Vol. 10 No. 1 (2004)
Articles

Comparison of light yellow fleshed pepper varieties grown on rockwool under unheated forcing conditions

Published March 16, 2004
D. Tompos
Budapest University of Economic Sciences and Public Administration Faculty of Horticultural Sciences, Department of Vegetable- and Mushroom Growing 11-1118 Budapest, Ménesi út 44
J. Jr. Gyúrós
Budapest University of Economic Sciences and Public Administration Faculty of Horticultural Sciences, Department of Vegetable- and Mushroom Growing 11-1118 Budapest, Ménesi út 44
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APA

Tompos, D., & Gyúrós, J. J. (2004). Comparison of light yellow fleshed pepper varieties grown on rockwool under unheated forcing conditions. International Journal of Horticultural Science, 10(1), 108-110. https://doi.org/10.31421/IJHS/10/1/447

Experiments are going on all over the world assisting the joint effort of researchers and practicing specialists to identify the methods which can help either in the reduction of production costs or in the increase of yields.

The task of the growers is to make profitable use of the forcing facilities and to satisfy market demands at an acceptable price by means of improving production technology and applying new scientific, technological and technical information.

For the last few years, rockwool based forcing has been gaining in importance. The subject of our scientific work was the analysis of an important question of this technological variant, the selection of the variety. Besides, we also tried to identify the most suitable pruning technology for the varieties studied.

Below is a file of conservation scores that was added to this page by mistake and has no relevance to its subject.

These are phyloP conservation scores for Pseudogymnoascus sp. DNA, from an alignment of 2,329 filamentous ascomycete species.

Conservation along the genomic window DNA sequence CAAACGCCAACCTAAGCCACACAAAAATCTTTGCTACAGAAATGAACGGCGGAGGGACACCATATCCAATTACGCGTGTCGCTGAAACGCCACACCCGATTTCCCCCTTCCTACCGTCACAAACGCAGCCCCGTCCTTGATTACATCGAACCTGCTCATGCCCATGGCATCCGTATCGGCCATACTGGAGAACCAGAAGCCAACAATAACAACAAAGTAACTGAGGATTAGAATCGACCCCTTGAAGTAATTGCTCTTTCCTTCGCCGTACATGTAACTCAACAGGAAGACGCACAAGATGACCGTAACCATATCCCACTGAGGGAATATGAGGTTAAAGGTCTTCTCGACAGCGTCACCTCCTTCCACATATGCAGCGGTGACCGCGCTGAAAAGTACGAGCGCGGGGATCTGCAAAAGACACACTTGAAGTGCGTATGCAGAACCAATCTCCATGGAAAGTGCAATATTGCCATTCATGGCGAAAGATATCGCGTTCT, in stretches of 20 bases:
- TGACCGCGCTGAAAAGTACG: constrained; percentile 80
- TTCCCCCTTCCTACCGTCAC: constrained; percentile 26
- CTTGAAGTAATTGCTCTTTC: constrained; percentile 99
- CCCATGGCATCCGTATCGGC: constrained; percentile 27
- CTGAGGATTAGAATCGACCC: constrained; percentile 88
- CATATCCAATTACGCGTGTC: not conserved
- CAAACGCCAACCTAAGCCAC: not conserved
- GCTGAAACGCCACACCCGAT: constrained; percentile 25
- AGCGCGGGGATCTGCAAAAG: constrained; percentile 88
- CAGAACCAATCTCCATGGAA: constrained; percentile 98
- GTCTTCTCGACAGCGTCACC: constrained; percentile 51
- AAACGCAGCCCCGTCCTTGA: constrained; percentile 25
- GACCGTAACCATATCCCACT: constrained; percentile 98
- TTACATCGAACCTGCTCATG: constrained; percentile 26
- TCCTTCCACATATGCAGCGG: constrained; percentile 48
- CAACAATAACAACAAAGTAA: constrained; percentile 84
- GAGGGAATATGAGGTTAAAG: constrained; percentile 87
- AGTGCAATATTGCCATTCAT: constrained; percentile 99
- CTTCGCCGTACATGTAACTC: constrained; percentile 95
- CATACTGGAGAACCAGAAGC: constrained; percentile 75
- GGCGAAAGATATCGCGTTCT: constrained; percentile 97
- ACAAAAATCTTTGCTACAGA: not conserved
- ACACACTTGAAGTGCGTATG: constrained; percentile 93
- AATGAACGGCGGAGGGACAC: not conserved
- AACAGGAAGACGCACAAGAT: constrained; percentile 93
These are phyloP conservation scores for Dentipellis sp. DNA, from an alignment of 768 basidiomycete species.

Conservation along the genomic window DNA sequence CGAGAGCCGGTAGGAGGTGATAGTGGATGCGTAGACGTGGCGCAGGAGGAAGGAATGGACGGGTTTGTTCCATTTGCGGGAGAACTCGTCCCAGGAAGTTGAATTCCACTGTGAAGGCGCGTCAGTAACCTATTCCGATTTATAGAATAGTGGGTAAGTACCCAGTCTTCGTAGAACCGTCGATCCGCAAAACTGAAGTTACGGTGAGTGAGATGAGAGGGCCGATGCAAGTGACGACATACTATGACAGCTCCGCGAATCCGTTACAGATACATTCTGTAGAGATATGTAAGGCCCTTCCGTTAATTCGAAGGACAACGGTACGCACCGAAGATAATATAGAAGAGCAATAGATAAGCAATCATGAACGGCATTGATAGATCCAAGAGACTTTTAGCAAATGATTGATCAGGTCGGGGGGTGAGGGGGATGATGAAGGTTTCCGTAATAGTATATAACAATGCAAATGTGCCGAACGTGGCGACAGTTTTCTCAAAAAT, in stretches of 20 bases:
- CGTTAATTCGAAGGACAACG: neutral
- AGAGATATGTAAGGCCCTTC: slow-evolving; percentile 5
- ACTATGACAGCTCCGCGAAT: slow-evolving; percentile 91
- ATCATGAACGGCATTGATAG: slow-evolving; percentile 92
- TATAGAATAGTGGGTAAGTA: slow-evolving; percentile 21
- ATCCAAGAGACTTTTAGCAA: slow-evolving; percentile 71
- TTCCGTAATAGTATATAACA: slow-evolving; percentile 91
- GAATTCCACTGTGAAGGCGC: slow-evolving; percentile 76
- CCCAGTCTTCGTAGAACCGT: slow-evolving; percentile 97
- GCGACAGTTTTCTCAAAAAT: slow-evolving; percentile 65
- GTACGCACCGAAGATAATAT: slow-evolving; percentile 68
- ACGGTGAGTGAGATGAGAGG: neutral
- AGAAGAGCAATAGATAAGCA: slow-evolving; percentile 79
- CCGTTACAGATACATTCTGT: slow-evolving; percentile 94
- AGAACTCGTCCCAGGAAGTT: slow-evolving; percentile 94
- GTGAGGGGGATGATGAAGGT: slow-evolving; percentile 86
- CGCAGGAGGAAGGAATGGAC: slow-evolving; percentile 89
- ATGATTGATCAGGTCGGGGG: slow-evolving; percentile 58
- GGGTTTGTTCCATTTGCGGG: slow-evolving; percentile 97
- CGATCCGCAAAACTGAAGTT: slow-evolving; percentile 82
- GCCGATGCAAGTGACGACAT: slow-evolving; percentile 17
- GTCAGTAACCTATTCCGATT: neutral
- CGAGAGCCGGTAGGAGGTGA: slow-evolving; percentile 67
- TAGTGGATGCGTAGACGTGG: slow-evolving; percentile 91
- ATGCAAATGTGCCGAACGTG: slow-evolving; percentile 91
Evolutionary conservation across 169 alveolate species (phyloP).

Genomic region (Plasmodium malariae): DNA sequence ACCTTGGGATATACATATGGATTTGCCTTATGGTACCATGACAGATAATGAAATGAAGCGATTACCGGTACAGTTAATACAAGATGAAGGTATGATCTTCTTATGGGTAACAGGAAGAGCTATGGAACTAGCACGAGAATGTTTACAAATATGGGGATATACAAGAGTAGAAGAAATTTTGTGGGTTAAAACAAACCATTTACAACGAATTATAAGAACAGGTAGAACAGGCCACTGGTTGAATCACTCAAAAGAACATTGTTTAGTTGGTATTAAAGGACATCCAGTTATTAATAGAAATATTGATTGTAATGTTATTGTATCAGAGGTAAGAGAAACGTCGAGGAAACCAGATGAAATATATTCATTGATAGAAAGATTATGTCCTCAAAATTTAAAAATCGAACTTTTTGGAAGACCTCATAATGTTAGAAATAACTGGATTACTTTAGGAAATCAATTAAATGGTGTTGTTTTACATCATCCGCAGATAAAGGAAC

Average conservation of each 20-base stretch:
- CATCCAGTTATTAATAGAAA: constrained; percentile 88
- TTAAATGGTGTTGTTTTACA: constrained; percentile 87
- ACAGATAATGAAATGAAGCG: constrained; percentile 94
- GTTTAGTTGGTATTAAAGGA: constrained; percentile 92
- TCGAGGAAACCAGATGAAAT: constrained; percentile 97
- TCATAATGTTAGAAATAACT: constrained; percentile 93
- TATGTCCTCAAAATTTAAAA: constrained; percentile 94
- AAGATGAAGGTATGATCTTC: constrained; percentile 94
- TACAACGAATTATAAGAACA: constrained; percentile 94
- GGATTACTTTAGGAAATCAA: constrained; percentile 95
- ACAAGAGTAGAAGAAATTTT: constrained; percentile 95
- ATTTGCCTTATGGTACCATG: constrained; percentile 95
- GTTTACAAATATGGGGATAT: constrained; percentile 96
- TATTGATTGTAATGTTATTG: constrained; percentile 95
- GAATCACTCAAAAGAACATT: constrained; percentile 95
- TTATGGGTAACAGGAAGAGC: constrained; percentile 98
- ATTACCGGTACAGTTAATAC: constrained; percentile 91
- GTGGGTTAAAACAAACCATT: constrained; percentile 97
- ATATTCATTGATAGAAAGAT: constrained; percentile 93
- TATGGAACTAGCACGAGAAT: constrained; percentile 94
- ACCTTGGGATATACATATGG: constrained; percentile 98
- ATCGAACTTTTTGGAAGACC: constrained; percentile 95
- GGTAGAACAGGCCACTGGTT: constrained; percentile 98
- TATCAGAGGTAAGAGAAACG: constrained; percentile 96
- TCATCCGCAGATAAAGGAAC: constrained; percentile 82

In Hungary, the highest demand is commonly known to be for the light yellow fleshed varieties which are suitable for stuffed dishes. In the future, due to their special quality and appearance, as well as to the Hungaricum character, they could become important export goods on the European Union market. It was within this variety type that comparison between varieties already common in production (HO F1, HRF F1, Danubia F1) was carried out, trying to get an answer to the question which of the three varieties could be produced with the greatest success. Considering the quantitative and qualitative indicators, it was H6 F1 that proved the best out of the three varieties tested under unheated forcing on rockwool. It excelled the other two varieties both in quality and in average fruit weight, preserving this advantage until the end of the growing period.

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